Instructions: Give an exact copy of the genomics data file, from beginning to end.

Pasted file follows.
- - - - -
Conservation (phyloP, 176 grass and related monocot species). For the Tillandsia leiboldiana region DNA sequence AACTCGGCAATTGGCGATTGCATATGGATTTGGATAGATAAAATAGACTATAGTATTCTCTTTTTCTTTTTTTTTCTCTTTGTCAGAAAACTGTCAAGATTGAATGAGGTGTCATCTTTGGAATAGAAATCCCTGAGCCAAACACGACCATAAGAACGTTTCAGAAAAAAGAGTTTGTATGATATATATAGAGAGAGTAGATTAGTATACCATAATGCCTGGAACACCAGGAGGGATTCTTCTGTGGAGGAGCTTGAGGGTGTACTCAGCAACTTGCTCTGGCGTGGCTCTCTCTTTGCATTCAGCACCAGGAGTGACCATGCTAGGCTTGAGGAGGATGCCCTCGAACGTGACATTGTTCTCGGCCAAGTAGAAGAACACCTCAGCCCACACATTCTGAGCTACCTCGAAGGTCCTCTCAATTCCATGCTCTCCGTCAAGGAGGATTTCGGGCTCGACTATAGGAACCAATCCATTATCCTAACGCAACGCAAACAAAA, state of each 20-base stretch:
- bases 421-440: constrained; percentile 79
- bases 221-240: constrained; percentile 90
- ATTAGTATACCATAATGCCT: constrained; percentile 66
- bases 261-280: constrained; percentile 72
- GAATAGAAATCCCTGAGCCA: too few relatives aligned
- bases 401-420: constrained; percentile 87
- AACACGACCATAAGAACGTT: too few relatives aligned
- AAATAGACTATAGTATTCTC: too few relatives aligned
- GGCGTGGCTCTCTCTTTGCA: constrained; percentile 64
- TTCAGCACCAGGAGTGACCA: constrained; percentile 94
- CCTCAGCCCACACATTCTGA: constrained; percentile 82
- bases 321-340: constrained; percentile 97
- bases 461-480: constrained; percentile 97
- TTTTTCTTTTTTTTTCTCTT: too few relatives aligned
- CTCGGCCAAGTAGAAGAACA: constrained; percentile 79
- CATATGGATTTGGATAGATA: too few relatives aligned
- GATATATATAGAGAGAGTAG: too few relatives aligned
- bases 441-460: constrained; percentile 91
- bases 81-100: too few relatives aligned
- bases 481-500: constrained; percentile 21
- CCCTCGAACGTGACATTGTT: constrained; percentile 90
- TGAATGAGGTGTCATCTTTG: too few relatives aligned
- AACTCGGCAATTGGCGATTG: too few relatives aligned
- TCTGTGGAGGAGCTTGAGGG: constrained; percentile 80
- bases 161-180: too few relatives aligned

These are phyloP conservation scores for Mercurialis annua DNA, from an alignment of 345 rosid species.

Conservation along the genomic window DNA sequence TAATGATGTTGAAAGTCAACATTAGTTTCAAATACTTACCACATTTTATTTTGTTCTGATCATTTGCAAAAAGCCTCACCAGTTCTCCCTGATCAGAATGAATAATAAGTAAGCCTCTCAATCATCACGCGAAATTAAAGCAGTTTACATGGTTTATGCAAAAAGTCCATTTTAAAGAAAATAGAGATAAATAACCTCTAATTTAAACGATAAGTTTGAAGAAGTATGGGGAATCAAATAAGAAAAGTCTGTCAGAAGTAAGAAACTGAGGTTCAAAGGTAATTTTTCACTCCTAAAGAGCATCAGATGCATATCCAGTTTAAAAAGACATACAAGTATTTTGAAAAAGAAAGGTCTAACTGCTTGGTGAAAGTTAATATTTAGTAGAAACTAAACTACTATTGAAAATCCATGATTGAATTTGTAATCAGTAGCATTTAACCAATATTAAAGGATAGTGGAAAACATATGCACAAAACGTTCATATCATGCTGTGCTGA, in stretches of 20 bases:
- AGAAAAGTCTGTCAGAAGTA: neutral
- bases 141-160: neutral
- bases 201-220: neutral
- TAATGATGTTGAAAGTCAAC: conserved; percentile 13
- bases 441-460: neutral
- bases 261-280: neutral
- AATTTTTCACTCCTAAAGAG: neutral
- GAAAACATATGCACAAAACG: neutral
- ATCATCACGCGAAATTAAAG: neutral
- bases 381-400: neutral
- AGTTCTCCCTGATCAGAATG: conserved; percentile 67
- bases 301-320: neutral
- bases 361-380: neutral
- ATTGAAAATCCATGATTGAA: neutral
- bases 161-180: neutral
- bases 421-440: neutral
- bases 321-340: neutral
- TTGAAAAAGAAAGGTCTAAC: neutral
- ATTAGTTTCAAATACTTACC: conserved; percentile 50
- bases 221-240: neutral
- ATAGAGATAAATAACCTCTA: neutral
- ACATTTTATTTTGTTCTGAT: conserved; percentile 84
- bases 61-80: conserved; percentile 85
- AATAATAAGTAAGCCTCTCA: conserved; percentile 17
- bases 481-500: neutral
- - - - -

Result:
Conservation (phyloP, 176 grass and related monocot species). For the Tillandsia leiboldiana region DNA sequence AACTCGGCAATTGGCGATTGCATATGGATTTGGATAGATAAAATAGACTATAGTATTCTCTTTTTCTTTTTTTTTCTCTTTGTCAGAAAACTGTCAAGATTGAATGAGGTGTCATCTTTGGAATAGAAATCCCTGAGCCAAACACGACCATAAGAACGTTTCAGAAAAAAGAGTTTGTATGATATATATAGAGAGAGTAGATTAGTATACCATAATGCCTGGAACACCAGGAGGGATTCTTCTGTGGAGGAGCTTGAGGGTGTACTCAGCAACTTGCTCTGGCGTGGCTCTCTCTTTGCATTCAGCACCAGGAGTGACCATGCTAGGCTTGAGGAGGATGCCCTCGAACGTGACATTGTTCTCGGCCAAGTAGAAGAACACCTCAGCCCACACATTCTGAGCTACCTCGAAGGTCCTCTCAATTCCATGCTCTCCGTCAAGGAGGATTTCGGGCTCGACTATAGGAACCAATCCATTATCCTAACGCAACGCAAACAAAA, state of each 20-base stretch:
- bases 421-440: constrained; percentile 79
- bases 221-240: constrained; percentile 90
- ATTAGTATACCATAATGCCT: constrained; percentile 66
- bases 261-280: constrained; percentile 72
- GAATAGAAATCCCTGAGCCA: too few relatives aligned
- bases 401-420: constrained; percentile 87
- AACACGACCATAAGAACGTT: too few relatives aligned
- AAATAGACTATAGTATTCTC: too few relatives aligned
- GGCGTGGCTCTCTCTTTGCA: constrained; percentile 64
- TTCAGCACCAGGAGTGACCA: constrained; percentile 94
- CCTCAGCCCACACATTCTGA: constrained; percentile 82
- bases 321-340: constrained; percentile 97
- bases 461-480: constrained; percentile 97
- TTTTTCTTTTTTTTTCTCTT: too few relatives aligned
- CTCGGCCAAGTAGAAGAACA: constrained; percentile 79
- CATATGGATTTGGATAGATA: too few relatives aligned
- GATATATATAGAGAGAGTAG: too few relatives aligned
- bases 441-460: constrained; percentile 91
- bases 81-100: too few relatives aligned
- bases 481-500: constrained; percentile 21
- CCCTCGAACGTGACATTGTT: constrained; percentile 90
- TGAATGAGGTGTCATCTTTG: too few relatives aligned
- AACTCGGCAATTGGCGATTG: too few relatives aligned
- TCTGTGGAGGAGCTTGAGGG: constrained; percentile 80
- bases 161-180: too few relatives aligned

These are phyloP conservation scores for Mercurialis annua DNA, from an alignment of 345 rosid species.

Conservation along the genomic window DNA sequence TAATGATGTTGAAAGTCAACATTAGTTTCAAATACTTACCACATTTTATTTTGTTCTGATCATTTGCAAAAAGCCTCACCAGTTCTCCCTGATCAGAATGAATAATAAGTAAGCCTCTCAATCATCACGCGAAATTAAAGCAGTTTACATGGTTTATGCAAAAAGTCCATTTTAAAGAAAATAGAGATAAATAACCTCTAATTTAAACGATAAGTTTGAAGAAGTATGGGGAATCAAATAAGAAAAGTCTGTCAGAAGTAAGAAACTGAGGTTCAAAGGTAATTTTTCACTCCTAAAGAGCATCAGATGCATATCCAGTTTAAAAAGACATACAAGTATTTTGAAAAAGAAAGGTCTAACTGCTTGGTGAAAGTTAATATTTAGTAGAAACTAAACTACTATTGAAAATCCATGATTGAATTTGTAATCAGTAGCATTTAACCAATATTAAAGGATAGTGGAAAACATATGCACAAAACGTTCATATCATGCTGTGCTGA, in stretches of 20 bases:
- AGAAAAGTCTGTCAGAAGTA: neutral
- bases 141-160: neutral
- bases 201-220: neutral
- TAATGATGTTGAAAGTCAAC: conserved; percentile 13
- bases 441-460: neutral
- bases 261-280: neutral
- AATTTTTCACTCCTAAAGAG: neutral
- GAAAACATATGCACAAAACG: neutral
- ATCATCACGCGAAATTAAAG: neutral
- bases 381-400: neutral
- AGTTCTCCCTGATCAGAATG: conserved; percentile 67
- bases 301-320: neutral
- bases 361-380: neutral
- ATTGAAAATCCATGATTGAA: neutral
- bases 161-180: neutral
- bases 421-440: neutral
- bases 321-340: neutral
- TTGAAAAAGAAAGGTCTAAC: neutral
- ATTAGTTTCAAATACTTACC: conserved; percentile 50
- bases 221-240: neutral
- ATAGAGATAAATAACCTCTA: neutral
- ACATTTTATTTTGTTCTGAT: conserved; percentile 84
- bases 61-80: conserved; percentile 85
- AATAATAAGTAAGCCTCTCA: conserved; percentile 17
- bases 481-500: neutral